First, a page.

We were too busy eating shit to realize we were shitting gold. But now, through simple, gamified trading, we have the ability to become the human-centipede ouroboros of finance, slowly spinning further into the green. Are there potential negative externalities to this recycled ecosystem of amateur traders with an unwise amount of their net worth tethered to an impossibly complicated system that seems to defy expectations at every turn? I cannot tell, for I am too consumed by the blinding glory of rolling calls into calls and directing profits into triple-leveraged ETFs. Faster, young Icarus, up and to the right, to the moon!
Someday soon the line will go down and green numbers will turn red. But that won’t be the end of this ride, for when the bull becomes a bear, the boy becomes a man. One day, when the Bloomberg talking heads say we’ve bottomed out, I and the rest of this newly vested class will once again heed the call, and buy the dip.
Jason Polan, a prolific illustrator of life in New York, died almost exactly a year ago, at age 37. When the push notification announcing his death rattled my phone awake, I was sitting at my new desk at my new job, next to my new coworker. We both let out disheartened sighs as we scrolled through the same New York Times obituary—she on her oversized computer monitor, me on my palm-sized phone screen.
In March, three months after Polan’s passing, I was in an emotional fugue state that robbed me of my preexisting creativity. The pandemic’s machination to zap my focus made finding pockets of positivity feel like a success. On an artist friend’s Instagram account, I’d catch an illustrated witticism that assuaged my low mood momentarily: a subway rider donning a hazmat suit paired with a magazine-logoed tote; a lanky twentysomething working from home in a Goya can fort; a hesitant diver peering over the tip of her platform with floaties on her biceps (ambition with anxiety). As my obsession with black-and-white iconography escalated, I grew from casual observer to New Yorker cartoon caption contestant and doodler of women’s legs in sandwich garters, lettuce lace and all. Neither activity came with particular success, but both ignited flickers of inspiration in an otherwise clouded mind.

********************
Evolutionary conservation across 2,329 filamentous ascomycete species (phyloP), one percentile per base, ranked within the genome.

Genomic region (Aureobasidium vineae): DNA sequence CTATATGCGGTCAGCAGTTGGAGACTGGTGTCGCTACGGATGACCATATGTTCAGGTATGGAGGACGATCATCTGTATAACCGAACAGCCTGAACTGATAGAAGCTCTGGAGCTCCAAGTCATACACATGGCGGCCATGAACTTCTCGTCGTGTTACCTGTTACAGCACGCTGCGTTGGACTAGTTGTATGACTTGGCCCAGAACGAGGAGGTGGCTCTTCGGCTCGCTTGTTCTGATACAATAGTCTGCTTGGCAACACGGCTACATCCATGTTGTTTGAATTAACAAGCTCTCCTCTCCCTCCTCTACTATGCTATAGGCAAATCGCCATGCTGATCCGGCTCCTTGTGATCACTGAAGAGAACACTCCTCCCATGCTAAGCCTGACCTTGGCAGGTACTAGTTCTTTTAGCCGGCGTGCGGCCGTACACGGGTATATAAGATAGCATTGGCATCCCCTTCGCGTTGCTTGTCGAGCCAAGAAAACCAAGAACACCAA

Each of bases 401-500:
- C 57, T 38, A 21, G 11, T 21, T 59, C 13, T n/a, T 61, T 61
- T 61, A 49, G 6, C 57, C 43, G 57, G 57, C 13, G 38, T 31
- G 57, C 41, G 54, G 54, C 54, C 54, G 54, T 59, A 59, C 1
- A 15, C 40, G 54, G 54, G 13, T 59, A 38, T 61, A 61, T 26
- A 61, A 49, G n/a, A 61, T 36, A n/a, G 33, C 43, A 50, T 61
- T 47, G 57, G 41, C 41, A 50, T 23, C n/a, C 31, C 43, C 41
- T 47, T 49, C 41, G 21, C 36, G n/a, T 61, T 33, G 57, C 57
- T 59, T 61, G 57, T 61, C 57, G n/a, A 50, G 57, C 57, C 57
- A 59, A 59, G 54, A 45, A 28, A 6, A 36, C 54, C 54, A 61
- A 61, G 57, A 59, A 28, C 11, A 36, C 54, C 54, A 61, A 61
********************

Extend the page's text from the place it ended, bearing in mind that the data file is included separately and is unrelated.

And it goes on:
Polan got high on Sisyphean travails. His first big project involved illustrating miniature reproductions of every piece on display in the MoMA: an Ellsworth Kelly became a tiny upside-down boat’s sail, a Jackson Pollock was reincarnated as wayward pencil scratches. But outside the museum’s walls, Polan channeled his frenetic zeal to capture a more kinetic scene. In the 42nd Street station, he worked on a notable enterprise: drawing every person in New York City. These portrait sketches vary in intricacy—a dim sum of realism and abstraction, depending on how long the person was in view. He never accomplished his mission, but he raced toward it relentlessly until cancer cut him short.
In the photo of Polan that sits above his Times obituary, he stands with sketch pad in hand and mouth agape, emanating a crystalline focus that only the adrenaline of Brooks Brothers suits rushing to morning meetings could inspire. How would Polan have reacted to a bracing Times Square turned bereft? I wondered this, as I drew a picture of a tangelo wearing a surgical mask, and watched professional artists adapt their processes throughout the spring and summer.
It’s easy to see Polan’s death as prescient. Had he lived only several more months, his journey toward 8.3 million sketched New Yorkers would have halted, or at least slowed, the boulder on his shoulders much heavier than before. But maybe he would have been alright. Maybe he would have adapted, switched routes. Maybe he would have found solace in the complexity of his interior, not his milieu, and inspiration in new corners of the world.